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Old 20-01-2007, 14:48   #61
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Quote:
Originally Posted by Weaverani
I'm new to this forum and to using forums so bear with me!

My husband and I are in the process of getting our boat and ourselves ready to go cruising in a couple of years. Of course, new questions constantly pop up, and here is one for the women cruisers out there:

How do you manage your "period" and tampons and pads? They take up so much storage and the disposal must be tough.
Hi Weaverani, Welcome to the forum! It's nice to see more women joining. To answer your question, I find tampons are less bulky and easier to store. I would think that, depending on your cruising destination and plans, you would be able to resupply their stock at most provisioning points, so you wouldn't need to bring huge quantities with you.

Lori
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Old 20-01-2007, 16:35   #62
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Glad to see this women-oriented thread! My husband and I are just getting into sailing rather late in life (compared to the old salts who grew up around boats). We took the US Sailing Learn to Sail class in Dec. 2004 and enjoyed it very much. Since then we haven't had a lot of opportunities to sail, but we did do some sailing in the BVI on 19-21' boats (and Hobie Cats), and most recently (Dec. 2006) on a Catalina 22 in Key Largo. Loved it! We spend a lot of time reading about sailing and trying to learn more vicariously, but we know we need a lot more boat time to really hone our cruising skills, so we want to get certified to bareboat charter (overnight), as that seems the next logical step.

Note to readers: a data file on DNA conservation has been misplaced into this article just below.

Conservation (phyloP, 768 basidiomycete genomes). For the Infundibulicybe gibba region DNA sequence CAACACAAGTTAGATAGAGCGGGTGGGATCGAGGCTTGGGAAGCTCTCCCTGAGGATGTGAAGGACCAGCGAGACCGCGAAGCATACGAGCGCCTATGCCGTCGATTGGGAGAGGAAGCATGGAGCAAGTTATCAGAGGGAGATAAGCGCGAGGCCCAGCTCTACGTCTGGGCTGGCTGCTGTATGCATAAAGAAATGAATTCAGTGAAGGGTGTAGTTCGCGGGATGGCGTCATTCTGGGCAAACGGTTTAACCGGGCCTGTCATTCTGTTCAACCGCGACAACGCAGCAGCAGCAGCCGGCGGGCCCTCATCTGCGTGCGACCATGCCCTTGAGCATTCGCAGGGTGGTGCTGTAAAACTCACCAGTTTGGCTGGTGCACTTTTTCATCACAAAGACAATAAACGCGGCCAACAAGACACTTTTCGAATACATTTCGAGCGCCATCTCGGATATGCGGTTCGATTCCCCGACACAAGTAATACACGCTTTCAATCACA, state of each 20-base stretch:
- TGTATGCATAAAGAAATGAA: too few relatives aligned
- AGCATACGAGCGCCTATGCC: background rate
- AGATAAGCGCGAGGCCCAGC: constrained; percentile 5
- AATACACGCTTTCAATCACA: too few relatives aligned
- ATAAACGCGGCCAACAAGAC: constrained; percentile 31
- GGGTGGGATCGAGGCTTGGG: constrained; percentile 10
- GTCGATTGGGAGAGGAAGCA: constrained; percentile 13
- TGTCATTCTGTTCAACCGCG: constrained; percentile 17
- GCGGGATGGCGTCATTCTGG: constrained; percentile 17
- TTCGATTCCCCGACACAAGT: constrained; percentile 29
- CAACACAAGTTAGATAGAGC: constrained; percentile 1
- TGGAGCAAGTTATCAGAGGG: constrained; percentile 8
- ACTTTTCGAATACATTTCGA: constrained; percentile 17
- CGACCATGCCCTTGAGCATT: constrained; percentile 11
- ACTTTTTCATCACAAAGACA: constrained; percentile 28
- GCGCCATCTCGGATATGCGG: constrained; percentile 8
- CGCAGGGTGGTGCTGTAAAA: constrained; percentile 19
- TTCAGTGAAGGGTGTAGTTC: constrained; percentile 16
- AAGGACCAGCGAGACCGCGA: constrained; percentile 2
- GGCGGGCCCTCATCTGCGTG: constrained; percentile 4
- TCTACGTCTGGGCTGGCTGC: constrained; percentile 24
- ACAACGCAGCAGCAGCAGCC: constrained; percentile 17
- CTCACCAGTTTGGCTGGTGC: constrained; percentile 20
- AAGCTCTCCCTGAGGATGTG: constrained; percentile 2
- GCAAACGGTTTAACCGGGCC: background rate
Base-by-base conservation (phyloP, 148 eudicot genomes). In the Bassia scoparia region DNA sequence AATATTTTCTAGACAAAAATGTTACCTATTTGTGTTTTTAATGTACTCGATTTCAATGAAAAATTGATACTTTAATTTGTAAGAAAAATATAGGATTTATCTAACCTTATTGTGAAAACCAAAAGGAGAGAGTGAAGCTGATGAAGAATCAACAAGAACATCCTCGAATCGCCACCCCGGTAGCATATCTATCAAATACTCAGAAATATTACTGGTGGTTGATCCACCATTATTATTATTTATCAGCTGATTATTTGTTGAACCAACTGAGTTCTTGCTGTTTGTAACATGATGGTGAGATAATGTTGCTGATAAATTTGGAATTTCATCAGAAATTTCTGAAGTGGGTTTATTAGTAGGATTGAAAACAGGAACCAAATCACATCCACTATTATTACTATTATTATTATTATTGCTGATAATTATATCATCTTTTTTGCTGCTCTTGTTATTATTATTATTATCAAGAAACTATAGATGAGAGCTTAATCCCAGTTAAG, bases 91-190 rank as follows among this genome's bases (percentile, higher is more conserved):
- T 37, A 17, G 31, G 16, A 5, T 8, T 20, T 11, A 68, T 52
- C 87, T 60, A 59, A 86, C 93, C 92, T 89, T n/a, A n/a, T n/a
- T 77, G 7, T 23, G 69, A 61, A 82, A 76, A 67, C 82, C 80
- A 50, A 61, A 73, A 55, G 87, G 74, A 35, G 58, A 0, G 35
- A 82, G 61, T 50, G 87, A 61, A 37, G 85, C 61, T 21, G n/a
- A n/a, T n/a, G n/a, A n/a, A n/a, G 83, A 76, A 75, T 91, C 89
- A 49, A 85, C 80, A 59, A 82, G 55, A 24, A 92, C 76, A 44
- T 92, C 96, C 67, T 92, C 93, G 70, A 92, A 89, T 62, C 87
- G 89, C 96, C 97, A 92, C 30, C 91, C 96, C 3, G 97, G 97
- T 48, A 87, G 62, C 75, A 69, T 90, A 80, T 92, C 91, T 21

To that end, we have just signed up for the ASA 103-104-114 (Basic Cruising, Bareboat Chartering, Catamaran Cruising) combined course in March and can't wait (though I'm terrified I'll screw up -- we'll be sailing on a 40' cat!) We hope to buy a smaller (30-36') cruising cat one day and sail the eastern seaboard, Bahamas, and maybe to the Carribbean eventually. I'm a little nervous about cruising since my skills are still in their infancy (as are my husband's!) but am excited to learn more about this interesting lifestyle. We love the sea, adventure, and boats excite us. We are planning to go to the Annapolis Boat Show this year (we also went in 2004, before we even took the first class).